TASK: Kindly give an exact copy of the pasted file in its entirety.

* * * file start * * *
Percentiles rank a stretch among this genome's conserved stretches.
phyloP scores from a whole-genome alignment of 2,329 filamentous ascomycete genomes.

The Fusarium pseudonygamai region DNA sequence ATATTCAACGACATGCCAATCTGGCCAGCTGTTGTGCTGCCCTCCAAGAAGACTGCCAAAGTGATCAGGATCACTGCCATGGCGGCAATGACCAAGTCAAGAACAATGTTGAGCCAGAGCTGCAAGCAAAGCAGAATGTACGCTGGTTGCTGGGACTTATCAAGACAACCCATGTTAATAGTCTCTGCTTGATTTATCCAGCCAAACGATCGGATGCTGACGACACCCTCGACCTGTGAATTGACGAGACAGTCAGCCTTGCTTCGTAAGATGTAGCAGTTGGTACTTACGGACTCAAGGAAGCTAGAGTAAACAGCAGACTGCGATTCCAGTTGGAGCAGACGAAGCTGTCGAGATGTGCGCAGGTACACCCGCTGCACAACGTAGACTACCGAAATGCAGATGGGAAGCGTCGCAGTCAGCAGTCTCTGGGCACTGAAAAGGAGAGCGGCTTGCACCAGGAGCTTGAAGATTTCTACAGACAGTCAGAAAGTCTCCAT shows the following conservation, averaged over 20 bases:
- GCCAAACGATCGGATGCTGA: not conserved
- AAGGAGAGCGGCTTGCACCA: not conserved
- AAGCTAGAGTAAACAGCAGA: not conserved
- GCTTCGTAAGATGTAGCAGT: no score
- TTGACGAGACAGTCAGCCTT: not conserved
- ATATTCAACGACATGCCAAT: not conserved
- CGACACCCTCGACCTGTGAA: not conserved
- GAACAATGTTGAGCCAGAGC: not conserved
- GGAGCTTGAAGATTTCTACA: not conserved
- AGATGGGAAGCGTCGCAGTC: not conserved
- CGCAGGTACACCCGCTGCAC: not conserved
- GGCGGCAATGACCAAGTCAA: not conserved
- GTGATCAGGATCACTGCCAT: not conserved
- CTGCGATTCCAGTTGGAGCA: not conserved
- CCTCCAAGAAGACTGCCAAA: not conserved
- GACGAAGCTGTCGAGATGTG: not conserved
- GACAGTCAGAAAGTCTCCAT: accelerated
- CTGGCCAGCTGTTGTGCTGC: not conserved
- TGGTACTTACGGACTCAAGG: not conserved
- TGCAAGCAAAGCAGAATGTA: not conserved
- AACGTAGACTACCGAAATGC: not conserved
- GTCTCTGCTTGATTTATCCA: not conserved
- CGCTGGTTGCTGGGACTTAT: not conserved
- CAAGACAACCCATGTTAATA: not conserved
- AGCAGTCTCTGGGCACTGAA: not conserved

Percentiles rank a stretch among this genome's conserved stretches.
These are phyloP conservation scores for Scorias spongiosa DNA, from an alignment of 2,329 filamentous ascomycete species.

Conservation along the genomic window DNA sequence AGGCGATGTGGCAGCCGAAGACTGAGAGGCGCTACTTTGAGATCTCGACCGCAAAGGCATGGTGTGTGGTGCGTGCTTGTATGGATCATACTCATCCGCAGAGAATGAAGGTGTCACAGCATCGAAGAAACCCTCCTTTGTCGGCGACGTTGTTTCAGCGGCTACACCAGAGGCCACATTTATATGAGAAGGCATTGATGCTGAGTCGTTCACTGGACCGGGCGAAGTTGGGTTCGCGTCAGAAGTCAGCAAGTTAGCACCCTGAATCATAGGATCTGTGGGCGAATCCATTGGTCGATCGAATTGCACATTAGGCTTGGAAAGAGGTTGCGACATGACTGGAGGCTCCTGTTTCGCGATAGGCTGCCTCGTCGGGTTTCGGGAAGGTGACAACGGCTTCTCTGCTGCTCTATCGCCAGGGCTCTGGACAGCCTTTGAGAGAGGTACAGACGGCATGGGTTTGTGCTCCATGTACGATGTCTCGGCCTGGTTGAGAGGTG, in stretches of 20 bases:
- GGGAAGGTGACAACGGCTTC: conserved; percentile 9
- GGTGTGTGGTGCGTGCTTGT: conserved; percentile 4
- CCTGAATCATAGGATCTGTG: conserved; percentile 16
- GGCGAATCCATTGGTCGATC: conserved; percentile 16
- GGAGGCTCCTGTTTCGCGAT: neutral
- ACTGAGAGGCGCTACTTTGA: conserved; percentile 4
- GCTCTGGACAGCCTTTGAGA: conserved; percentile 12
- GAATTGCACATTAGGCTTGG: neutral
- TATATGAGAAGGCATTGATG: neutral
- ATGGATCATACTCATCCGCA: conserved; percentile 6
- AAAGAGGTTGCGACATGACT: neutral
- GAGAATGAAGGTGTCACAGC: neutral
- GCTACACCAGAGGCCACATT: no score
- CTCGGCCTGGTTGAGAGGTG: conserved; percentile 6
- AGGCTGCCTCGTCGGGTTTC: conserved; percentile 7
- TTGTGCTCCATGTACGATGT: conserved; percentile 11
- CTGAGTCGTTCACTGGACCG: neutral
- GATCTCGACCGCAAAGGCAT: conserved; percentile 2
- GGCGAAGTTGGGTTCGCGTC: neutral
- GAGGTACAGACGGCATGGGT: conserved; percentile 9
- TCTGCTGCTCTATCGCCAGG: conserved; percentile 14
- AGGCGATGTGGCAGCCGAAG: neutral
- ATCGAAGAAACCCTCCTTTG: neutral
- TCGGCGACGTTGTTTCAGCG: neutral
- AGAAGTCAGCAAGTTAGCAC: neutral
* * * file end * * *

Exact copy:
Percentiles rank a stretch among this genome's conserved stretches.
phyloP scores from a whole-genome alignment of 2,329 filamentous ascomycete genomes.

The Fusarium pseudonygamai region DNA sequence ATATTCAACGACATGCCAATCTGGCCAGCTGTTGTGCTGCCCTCCAAGAAGACTGCCAAAGTGATCAGGATCACTGCCATGGCGGCAATGACCAAGTCAAGAACAATGTTGAGCCAGAGCTGCAAGCAAAGCAGAATGTACGCTGGTTGCTGGGACTTATCAAGACAACCCATGTTAATAGTCTCTGCTTGATTTATCCAGCCAAACGATCGGATGCTGACGACACCCTCGACCTGTGAATTGACGAGACAGTCAGCCTTGCTTCGTAAGATGTAGCAGTTGGTACTTACGGACTCAAGGAAGCTAGAGTAAACAGCAGACTGCGATTCCAGTTGGAGCAGACGAAGCTGTCGAGATGTGCGCAGGTACACCCGCTGCACAACGTAGACTACCGAAATGCAGATGGGAAGCGTCGCAGTCAGCAGTCTCTGGGCACTGAAAAGGAGAGCGGCTTGCACCAGGAGCTTGAAGATTTCTACAGACAGTCAGAAAGTCTCCAT shows the following conservation, averaged over 20 bases:
- GCCAAACGATCGGATGCTGA: not conserved
- AAGGAGAGCGGCTTGCACCA: not conserved
- AAGCTAGAGTAAACAGCAGA: not conserved
- GCTTCGTAAGATGTAGCAGT: no score
- TTGACGAGACAGTCAGCCTT: not conserved
- ATATTCAACGACATGCCAAT: not conserved
- CGACACCCTCGACCTGTGAA: not conserved
- GAACAATGTTGAGCCAGAGC: not conserved
- GGAGCTTGAAGATTTCTACA: not conserved
- AGATGGGAAGCGTCGCAGTC: not conserved
- CGCAGGTACACCCGCTGCAC: not conserved
- GGCGGCAATGACCAAGTCAA: not conserved
- GTGATCAGGATCACTGCCAT: not conserved
- CTGCGATTCCAGTTGGAGCA: not conserved
- CCTCCAAGAAGACTGCCAAA: not conserved
- GACGAAGCTGTCGAGATGTG: not conserved
- GACAGTCAGAAAGTCTCCAT: accelerated
- CTGGCCAGCTGTTGTGCTGC: not conserved
- TGGTACTTACGGACTCAAGG: not conserved
- TGCAAGCAAAGCAGAATGTA: not conserved
- AACGTAGACTACCGAAATGC: not conserved
- GTCTCTGCTTGATTTATCCA: not conserved
- CGCTGGTTGCTGGGACTTAT: not conserved
- CAAGACAACCCATGTTAATA: not conserved
- AGCAGTCTCTGGGCACTGAA: not conserved

Percentiles rank a stretch among this genome's conserved stretches.
These are phyloP conservation scores for Scorias spongiosa DNA, from an alignment of 2,329 filamentous ascomycete species.

Conservation along the genomic window DNA sequence AGGCGATGTGGCAGCCGAAGACTGAGAGGCGCTACTTTGAGATCTCGACCGCAAAGGCATGGTGTGTGGTGCGTGCTTGTATGGATCATACTCATCCGCAGAGAATGAAGGTGTCACAGCATCGAAGAAACCCTCCTTTGTCGGCGACGTTGTTTCAGCGGCTACACCAGAGGCCACATTTATATGAGAAGGCATTGATGCTGAGTCGTTCACTGGACCGGGCGAAGTTGGGTTCGCGTCAGAAGTCAGCAAGTTAGCACCCTGAATCATAGGATCTGTGGGCGAATCCATTGGTCGATCGAATTGCACATTAGGCTTGGAAAGAGGTTGCGACATGACTGGAGGCTCCTGTTTCGCGATAGGCTGCCTCGTCGGGTTTCGGGAAGGTGACAACGGCTTCTCTGCTGCTCTATCGCCAGGGCTCTGGACAGCCTTTGAGAGAGGTACAGACGGCATGGGTTTGTGCTCCATGTACGATGTCTCGGCCTGGTTGAGAGGTG, in stretches of 20 bases:
- GGGAAGGTGACAACGGCTTC: conserved; percentile 9
- GGTGTGTGGTGCGTGCTTGT: conserved; percentile 4
- CCTGAATCATAGGATCTGTG: conserved; percentile 16
- GGCGAATCCATTGGTCGATC: conserved; percentile 16
- GGAGGCTCCTGTTTCGCGAT: neutral
- ACTGAGAGGCGCTACTTTGA: conserved; percentile 4
- GCTCTGGACAGCCTTTGAGA: conserved; percentile 12
- GAATTGCACATTAGGCTTGG: neutral
- TATATGAGAAGGCATTGATG: neutral
- ATGGATCATACTCATCCGCA: conserved; percentile 6
- AAAGAGGTTGCGACATGACT: neutral
- GAGAATGAAGGTGTCACAGC: neutral
- GCTACACCAGAGGCCACATT: no score
- CTCGGCCTGGTTGAGAGGTG: conserved; percentile 6
- AGGCTGCCTCGTCGGGTTTC: conserved; percentile 7
- TTGTGCTCCATGTACGATGT: conserved; percentile 11
- CTGAGTCGTTCACTGGACCG: neutral
- GATCTCGACCGCAAAGGCAT: conserved; percentile 2
- GGCGAAGTTGGGTTCGCGTC: neutral
- GAGGTACAGACGGCATGGGT: conserved; percentile 9
- TCTGCTGCTCTATCGCCAGG: conserved; percentile 14
- AGGCGATGTGGCAGCCGAAG: neutral
- ATCGAAGAAACCCTCCTTTG: neutral
- TCGGCGACGTTGTTTCAGCG: neutral
- AGAAGTCAGCAAGTTAGCAC: neutral